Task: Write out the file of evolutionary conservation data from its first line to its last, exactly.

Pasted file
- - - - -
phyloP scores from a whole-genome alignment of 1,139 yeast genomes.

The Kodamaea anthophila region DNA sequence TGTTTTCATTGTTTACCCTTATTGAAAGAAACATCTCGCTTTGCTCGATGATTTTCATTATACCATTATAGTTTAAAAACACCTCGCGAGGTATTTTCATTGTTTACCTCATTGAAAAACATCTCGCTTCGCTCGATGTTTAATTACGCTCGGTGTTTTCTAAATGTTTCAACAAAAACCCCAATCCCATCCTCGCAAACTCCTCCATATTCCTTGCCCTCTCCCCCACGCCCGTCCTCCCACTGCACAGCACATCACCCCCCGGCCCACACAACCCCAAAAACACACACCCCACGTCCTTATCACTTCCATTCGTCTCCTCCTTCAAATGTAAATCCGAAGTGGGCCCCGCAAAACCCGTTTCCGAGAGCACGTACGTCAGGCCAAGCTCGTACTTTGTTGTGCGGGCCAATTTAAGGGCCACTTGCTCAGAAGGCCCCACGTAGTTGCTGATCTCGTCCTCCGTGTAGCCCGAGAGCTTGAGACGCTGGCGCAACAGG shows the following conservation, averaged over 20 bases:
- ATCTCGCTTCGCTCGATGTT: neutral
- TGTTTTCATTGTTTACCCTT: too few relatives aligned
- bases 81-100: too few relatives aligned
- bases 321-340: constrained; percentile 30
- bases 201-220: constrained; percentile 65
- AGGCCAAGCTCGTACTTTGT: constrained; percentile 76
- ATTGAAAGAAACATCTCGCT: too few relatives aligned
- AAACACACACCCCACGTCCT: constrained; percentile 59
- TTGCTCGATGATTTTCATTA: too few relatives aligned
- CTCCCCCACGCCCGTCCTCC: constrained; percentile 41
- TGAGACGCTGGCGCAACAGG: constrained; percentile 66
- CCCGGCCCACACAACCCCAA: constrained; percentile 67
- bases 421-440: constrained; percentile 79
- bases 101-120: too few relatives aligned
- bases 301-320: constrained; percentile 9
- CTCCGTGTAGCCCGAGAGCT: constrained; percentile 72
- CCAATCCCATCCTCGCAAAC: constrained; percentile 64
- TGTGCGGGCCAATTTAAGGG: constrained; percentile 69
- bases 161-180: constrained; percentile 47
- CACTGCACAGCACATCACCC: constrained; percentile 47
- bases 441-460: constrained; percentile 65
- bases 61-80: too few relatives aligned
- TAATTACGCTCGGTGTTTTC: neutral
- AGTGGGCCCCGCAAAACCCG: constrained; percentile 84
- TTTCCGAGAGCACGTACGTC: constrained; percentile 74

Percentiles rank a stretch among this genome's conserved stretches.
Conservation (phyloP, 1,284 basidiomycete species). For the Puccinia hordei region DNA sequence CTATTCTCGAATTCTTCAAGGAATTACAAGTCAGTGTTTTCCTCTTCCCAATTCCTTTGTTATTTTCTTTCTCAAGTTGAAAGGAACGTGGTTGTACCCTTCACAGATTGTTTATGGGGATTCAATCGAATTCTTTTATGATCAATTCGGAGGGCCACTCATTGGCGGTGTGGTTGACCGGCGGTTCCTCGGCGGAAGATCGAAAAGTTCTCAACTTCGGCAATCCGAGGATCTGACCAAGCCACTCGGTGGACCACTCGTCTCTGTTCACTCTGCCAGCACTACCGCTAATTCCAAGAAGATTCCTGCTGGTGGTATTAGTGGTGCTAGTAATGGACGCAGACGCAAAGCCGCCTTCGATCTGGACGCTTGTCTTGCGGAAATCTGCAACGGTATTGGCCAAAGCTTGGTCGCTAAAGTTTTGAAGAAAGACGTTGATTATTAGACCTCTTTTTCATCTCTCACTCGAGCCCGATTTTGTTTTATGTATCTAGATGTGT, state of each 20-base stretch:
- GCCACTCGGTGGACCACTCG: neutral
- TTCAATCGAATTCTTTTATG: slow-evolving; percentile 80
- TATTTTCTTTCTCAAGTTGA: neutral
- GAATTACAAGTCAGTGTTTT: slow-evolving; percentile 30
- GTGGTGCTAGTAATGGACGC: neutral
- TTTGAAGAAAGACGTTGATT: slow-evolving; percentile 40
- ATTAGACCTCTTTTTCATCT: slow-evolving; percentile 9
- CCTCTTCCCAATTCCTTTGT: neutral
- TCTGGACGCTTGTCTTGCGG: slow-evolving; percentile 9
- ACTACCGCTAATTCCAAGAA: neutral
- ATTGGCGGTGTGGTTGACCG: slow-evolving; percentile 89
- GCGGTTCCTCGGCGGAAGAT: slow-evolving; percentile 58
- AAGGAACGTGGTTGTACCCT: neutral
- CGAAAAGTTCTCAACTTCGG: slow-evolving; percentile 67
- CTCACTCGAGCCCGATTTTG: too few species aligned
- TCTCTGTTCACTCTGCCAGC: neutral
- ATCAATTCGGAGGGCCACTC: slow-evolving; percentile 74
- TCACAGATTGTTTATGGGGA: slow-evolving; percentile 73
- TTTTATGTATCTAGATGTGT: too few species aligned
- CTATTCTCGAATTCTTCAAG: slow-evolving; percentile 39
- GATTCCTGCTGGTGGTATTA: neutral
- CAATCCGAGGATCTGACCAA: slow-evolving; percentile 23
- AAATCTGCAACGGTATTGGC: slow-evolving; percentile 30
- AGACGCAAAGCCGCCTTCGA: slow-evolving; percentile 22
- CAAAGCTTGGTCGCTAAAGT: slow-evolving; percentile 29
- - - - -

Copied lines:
phyloP scores from a whole-genome alignment of 1,139 yeast genomes.

The Kodamaea anthophila region DNA sequence TGTTTTCATTGTTTACCCTTATTGAAAGAAACATCTCGCTTTGCTCGATGATTTTCATTATACCATTATAGTTTAAAAACACCTCGCGAGGTATTTTCATTGTTTACCTCATTGAAAAACATCTCGCTTCGCTCGATGTTTAATTACGCTCGGTGTTTTCTAAATGTTTCAACAAAAACCCCAATCCCATCCTCGCAAACTCCTCCATATTCCTTGCCCTCTCCCCCACGCCCGTCCTCCCACTGCACAGCACATCACCCCCCGGCCCACACAACCCCAAAAACACACACCCCACGTCCTTATCACTTCCATTCGTCTCCTCCTTCAAATGTAAATCCGAAGTGGGCCCCGCAAAACCCGTTTCCGAGAGCACGTACGTCAGGCCAAGCTCGTACTTTGTTGTGCGGGCCAATTTAAGGGCCACTTGCTCAGAAGGCCCCACGTAGTTGCTGATCTCGTCCTCCGTGTAGCCCGAGAGCTTGAGACGCTGGCGCAACAGG shows the following conservation, averaged over 20 bases:
- ATCTCGCTTCGCTCGATGTT: neutral
- TGTTTTCATTGTTTACCCTT: too few relatives aligned
- bases 81-100: too few relatives aligned
- bases 321-340: constrained; percentile 30
- bases 201-220: constrained; percentile 65
- AGGCCAAGCTCGTACTTTGT: constrained; percentile 76
- ATTGAAAGAAACATCTCGCT: too few relatives aligned
- AAACACACACCCCACGTCCT: constrained; percentile 59
- TTGCTCGATGATTTTCATTA: too few relatives aligned
- CTCCCCCACGCCCGTCCTCC: constrained; percentile 41
- TGAGACGCTGGCGCAACAGG: constrained; percentile 66
- CCCGGCCCACACAACCCCAA: constrained; percentile 67
- bases 421-440: constrained; percentile 79
- bases 101-120: too few relatives aligned
- bases 301-320: constrained; percentile 9
- CTCCGTGTAGCCCGAGAGCT: constrained; percentile 72
- CCAATCCCATCCTCGCAAAC: constrained; percentile 64
- TGTGCGGGCCAATTTAAGGG: constrained; percentile 69
- bases 161-180: constrained; percentile 47
- CACTGCACAGCACATCACCC: constrained; percentile 47
- bases 441-460: constrained; percentile 65
- bases 61-80: too few relatives aligned
- TAATTACGCTCGGTGTTTTC: neutral
- AGTGGGCCCCGCAAAACCCG: constrained; percentile 84
- TTTCCGAGAGCACGTACGTC: constrained; percentile 74

Percentiles rank a stretch among this genome's conserved stretches.
Conservation (phyloP, 1,284 basidiomycete species). For the Puccinia hordei region DNA sequence CTATTCTCGAATTCTTCAAGGAATTACAAGTCAGTGTTTTCCTCTTCCCAATTCCTTTGTTATTTTCTTTCTCAAGTTGAAAGGAACGTGGTTGTACCCTTCACAGATTGTTTATGGGGATTCAATCGAATTCTTTTATGATCAATTCGGAGGGCCACTCATTGGCGGTGTGGTTGACCGGCGGTTCCTCGGCGGAAGATCGAAAAGTTCTCAACTTCGGCAATCCGAGGATCTGACCAAGCCACTCGGTGGACCACTCGTCTCTGTTCACTCTGCCAGCACTACCGCTAATTCCAAGAAGATTCCTGCTGGTGGTATTAGTGGTGCTAGTAATGGACGCAGACGCAAAGCCGCCTTCGATCTGGACGCTTGTCTTGCGGAAATCTGCAACGGTATTGGCCAAAGCTTGGTCGCTAAAGTTTTGAAGAAAGACGTTGATTATTAGACCTCTTTTTCATCTCTCACTCGAGCCCGATTTTGTTTTATGTATCTAGATGTGT, state of each 20-base stretch:
- GCCACTCGGTGGACCACTCG: neutral
- TTCAATCGAATTCTTTTATG: slow-evolving; percentile 80
- TATTTTCTTTCTCAAGTTGA: neutral
- GAATTACAAGTCAGTGTTTT: slow-evolving; percentile 30
- GTGGTGCTAGTAATGGACGC: neutral
- TTTGAAGAAAGACGTTGATT: slow-evolving; percentile 40
- ATTAGACCTCTTTTTCATCT: slow-evolving; percentile 9
- CCTCTTCCCAATTCCTTTGT: neutral
- TCTGGACGCTTGTCTTGCGG: slow-evolving; percentile 9
- ACTACCGCTAATTCCAAGAA: neutral
- ATTGGCGGTGTGGTTGACCG: slow-evolving; percentile 89
- GCGGTTCCTCGGCGGAAGAT: slow-evolving; percentile 58
- AAGGAACGTGGTTGTACCCT: neutral
- CGAAAAGTTCTCAACTTCGG: slow-evolving; percentile 67
- CTCACTCGAGCCCGATTTTG: too few species aligned
- TCTCTGTTCACTCTGCCAGC: neutral
- ATCAATTCGGAGGGCCACTC: slow-evolving; percentile 74
- TCACAGATTGTTTATGGGGA: slow-evolving; percentile 73
- TTTTATGTATCTAGATGTGT: too few species aligned
- CTATTCTCGAATTCTTCAAG: slow-evolving; percentile 39
- GATTCCTGCTGGTGGTATTA: neutral
- CAATCCGAGGATCTGACCAA: slow-evolving; percentile 23
- AAATCTGCAACGGTATTGGC: slow-evolving; percentile 30
- AGACGCAAAGCCGCCTTCGA: slow-evolving; percentile 22
- CAAAGCTTGGTCGCTAAAGT: slow-evolving; percentile 29